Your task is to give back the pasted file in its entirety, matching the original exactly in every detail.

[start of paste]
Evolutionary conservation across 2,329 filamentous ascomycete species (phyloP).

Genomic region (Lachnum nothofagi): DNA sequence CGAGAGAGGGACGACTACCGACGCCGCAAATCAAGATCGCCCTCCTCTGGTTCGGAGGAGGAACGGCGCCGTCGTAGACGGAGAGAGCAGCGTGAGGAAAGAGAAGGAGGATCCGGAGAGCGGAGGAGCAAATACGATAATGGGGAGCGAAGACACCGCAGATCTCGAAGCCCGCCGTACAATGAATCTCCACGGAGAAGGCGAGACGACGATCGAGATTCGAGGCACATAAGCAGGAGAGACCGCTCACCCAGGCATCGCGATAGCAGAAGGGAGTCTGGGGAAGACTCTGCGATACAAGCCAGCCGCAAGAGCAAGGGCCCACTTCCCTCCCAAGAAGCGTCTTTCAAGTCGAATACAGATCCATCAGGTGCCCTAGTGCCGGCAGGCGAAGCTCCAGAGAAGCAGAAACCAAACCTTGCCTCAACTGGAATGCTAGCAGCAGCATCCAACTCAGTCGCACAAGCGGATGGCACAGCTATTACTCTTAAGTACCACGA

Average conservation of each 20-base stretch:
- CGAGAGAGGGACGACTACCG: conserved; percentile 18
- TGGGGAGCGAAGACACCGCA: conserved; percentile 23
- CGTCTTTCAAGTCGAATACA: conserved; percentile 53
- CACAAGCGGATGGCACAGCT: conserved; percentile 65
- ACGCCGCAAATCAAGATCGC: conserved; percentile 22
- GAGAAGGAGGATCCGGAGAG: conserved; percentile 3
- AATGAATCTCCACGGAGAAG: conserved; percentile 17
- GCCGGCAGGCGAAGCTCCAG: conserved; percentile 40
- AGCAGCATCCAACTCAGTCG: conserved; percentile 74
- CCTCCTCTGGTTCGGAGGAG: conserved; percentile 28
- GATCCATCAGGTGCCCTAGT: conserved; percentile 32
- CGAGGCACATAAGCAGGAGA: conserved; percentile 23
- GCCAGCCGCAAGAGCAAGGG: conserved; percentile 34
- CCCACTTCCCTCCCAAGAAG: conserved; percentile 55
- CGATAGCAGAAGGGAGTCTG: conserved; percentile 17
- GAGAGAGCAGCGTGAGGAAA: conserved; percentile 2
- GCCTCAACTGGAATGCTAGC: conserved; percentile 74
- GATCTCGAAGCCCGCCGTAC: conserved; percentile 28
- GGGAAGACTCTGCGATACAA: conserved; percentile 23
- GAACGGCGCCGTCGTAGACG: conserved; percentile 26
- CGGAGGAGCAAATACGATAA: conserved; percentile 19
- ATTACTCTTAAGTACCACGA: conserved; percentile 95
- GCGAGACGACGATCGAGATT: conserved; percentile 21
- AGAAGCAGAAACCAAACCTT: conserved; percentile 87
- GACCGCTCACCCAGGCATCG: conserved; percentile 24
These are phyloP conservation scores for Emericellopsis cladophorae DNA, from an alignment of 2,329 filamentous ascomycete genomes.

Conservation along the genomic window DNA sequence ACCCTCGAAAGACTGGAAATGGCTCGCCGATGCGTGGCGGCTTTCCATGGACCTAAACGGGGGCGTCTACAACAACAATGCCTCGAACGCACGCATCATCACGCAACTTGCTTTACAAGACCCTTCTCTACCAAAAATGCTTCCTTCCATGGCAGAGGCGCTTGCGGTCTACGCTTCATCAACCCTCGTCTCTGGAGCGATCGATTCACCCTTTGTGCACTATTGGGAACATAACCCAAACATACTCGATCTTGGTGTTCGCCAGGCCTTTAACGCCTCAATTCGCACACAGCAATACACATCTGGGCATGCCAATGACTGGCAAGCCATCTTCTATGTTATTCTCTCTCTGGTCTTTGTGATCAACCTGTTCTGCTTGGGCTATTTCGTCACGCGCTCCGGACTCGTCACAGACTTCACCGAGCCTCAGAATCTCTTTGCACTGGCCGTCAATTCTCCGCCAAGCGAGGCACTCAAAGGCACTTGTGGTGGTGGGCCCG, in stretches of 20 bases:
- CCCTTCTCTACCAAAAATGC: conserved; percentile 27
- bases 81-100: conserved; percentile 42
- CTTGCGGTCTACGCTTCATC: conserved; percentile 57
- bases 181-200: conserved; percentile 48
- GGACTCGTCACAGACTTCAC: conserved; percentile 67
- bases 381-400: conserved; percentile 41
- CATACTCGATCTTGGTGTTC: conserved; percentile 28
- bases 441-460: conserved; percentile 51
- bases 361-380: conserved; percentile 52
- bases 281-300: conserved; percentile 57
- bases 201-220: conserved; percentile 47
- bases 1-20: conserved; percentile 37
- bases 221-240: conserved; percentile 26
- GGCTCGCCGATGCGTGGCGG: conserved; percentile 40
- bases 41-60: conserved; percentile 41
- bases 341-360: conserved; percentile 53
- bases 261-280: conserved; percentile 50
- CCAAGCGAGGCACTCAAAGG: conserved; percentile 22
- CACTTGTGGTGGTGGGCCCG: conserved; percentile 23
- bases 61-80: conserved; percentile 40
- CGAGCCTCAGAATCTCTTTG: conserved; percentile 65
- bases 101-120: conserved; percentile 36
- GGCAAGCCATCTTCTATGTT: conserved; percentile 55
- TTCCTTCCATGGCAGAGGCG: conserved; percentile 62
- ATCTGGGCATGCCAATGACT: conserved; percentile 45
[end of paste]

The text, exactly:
Evolutionary conservation across 2,329 filamentous ascomycete species (phyloP).

Genomic region (Lachnum nothofagi): DNA sequence CGAGAGAGGGACGACTACCGACGCCGCAAATCAAGATCGCCCTCCTCTGGTTCGGAGGAGGAACGGCGCCGTCGTAGACGGAGAGAGCAGCGTGAGGAAAGAGAAGGAGGATCCGGAGAGCGGAGGAGCAAATACGATAATGGGGAGCGAAGACACCGCAGATCTCGAAGCCCGCCGTACAATGAATCTCCACGGAGAAGGCGAGACGACGATCGAGATTCGAGGCACATAAGCAGGAGAGACCGCTCACCCAGGCATCGCGATAGCAGAAGGGAGTCTGGGGAAGACTCTGCGATACAAGCCAGCCGCAAGAGCAAGGGCCCACTTCCCTCCCAAGAAGCGTCTTTCAAGTCGAATACAGATCCATCAGGTGCCCTAGTGCCGGCAGGCGAAGCTCCAGAGAAGCAGAAACCAAACCTTGCCTCAACTGGAATGCTAGCAGCAGCATCCAACTCAGTCGCACAAGCGGATGGCACAGCTATTACTCTTAAGTACCACGA

Average conservation of each 20-base stretch:
- CGAGAGAGGGACGACTACCG: conserved; percentile 18
- TGGGGAGCGAAGACACCGCA: conserved; percentile 23
- CGTCTTTCAAGTCGAATACA: conserved; percentile 53
- CACAAGCGGATGGCACAGCT: conserved; percentile 65
- ACGCCGCAAATCAAGATCGC: conserved; percentile 22
- GAGAAGGAGGATCCGGAGAG: conserved; percentile 3
- AATGAATCTCCACGGAGAAG: conserved; percentile 17
- GCCGGCAGGCGAAGCTCCAG: conserved; percentile 40
- AGCAGCATCCAACTCAGTCG: conserved; percentile 74
- CCTCCTCTGGTTCGGAGGAG: conserved; percentile 28
- GATCCATCAGGTGCCCTAGT: conserved; percentile 32
- CGAGGCACATAAGCAGGAGA: conserved; percentile 23
- GCCAGCCGCAAGAGCAAGGG: conserved; percentile 34
- CCCACTTCCCTCCCAAGAAG: conserved; percentile 55
- CGATAGCAGAAGGGAGTCTG: conserved; percentile 17
- GAGAGAGCAGCGTGAGGAAA: conserved; percentile 2
- GCCTCAACTGGAATGCTAGC: conserved; percentile 74
- GATCTCGAAGCCCGCCGTAC: conserved; percentile 28
- GGGAAGACTCTGCGATACAA: conserved; percentile 23
- GAACGGCGCCGTCGTAGACG: conserved; percentile 26
- CGGAGGAGCAAATACGATAA: conserved; percentile 19
- ATTACTCTTAAGTACCACGA: conserved; percentile 95
- GCGAGACGACGATCGAGATT: conserved; percentile 21
- AGAAGCAGAAACCAAACCTT: conserved; percentile 87
- GACCGCTCACCCAGGCATCG: conserved; percentile 24
These are phyloP conservation scores for Emericellopsis cladophorae DNA, from an alignment of 2,329 filamentous ascomycete genomes.

Conservation along the genomic window DNA sequence ACCCTCGAAAGACTGGAAATGGCTCGCCGATGCGTGGCGGCTTTCCATGGACCTAAACGGGGGCGTCTACAACAACAATGCCTCGAACGCACGCATCATCACGCAACTTGCTTTACAAGACCCTTCTCTACCAAAAATGCTTCCTTCCATGGCAGAGGCGCTTGCGGTCTACGCTTCATCAACCCTCGTCTCTGGAGCGATCGATTCACCCTTTGTGCACTATTGGGAACATAACCCAAACATACTCGATCTTGGTGTTCGCCAGGCCTTTAACGCCTCAATTCGCACACAGCAATACACATCTGGGCATGCCAATGACTGGCAAGCCATCTTCTATGTTATTCTCTCTCTGGTCTTTGTGATCAACCTGTTCTGCTTGGGCTATTTCGTCACGCGCTCCGGACTCGTCACAGACTTCACCGAGCCTCAGAATCTCTTTGCACTGGCCGTCAATTCTCCGCCAAGCGAGGCACTCAAAGGCACTTGTGGTGGTGGGCCCG, in stretches of 20 bases:
- CCCTTCTCTACCAAAAATGC: conserved; percentile 27
- bases 81-100: conserved; percentile 42
- CTTGCGGTCTACGCTTCATC: conserved; percentile 57
- bases 181-200: conserved; percentile 48
- GGACTCGTCACAGACTTCAC: conserved; percentile 67
- bases 381-400: conserved; percentile 41
- CATACTCGATCTTGGTGTTC: conserved; percentile 28
- bases 441-460: conserved; percentile 51
- bases 361-380: conserved; percentile 52
- bases 281-300: conserved; percentile 57
- bases 201-220: conserved; percentile 47
- bases 1-20: conserved; percentile 37
- bases 221-240: conserved; percentile 26
- GGCTCGCCGATGCGTGGCGG: conserved; percentile 40
- bases 41-60: conserved; percentile 41
- bases 341-360: conserved; percentile 53
- bases 261-280: conserved; percentile 50
- CCAAGCGAGGCACTCAAAGG: conserved; percentile 22
- CACTTGTGGTGGTGGGCCCG: conserved; percentile 23
- bases 61-80: conserved; percentile 40
- CGAGCCTCAGAATCTCTTTG: conserved; percentile 65
- bases 101-120: conserved; percentile 36
- GGCAAGCCATCTTCTATGTT: conserved; percentile 55
- TTCCTTCCATGGCAGAGGCG: conserved; percentile 62
- ATCTGGGCATGCCAATGACT: conserved; percentile 45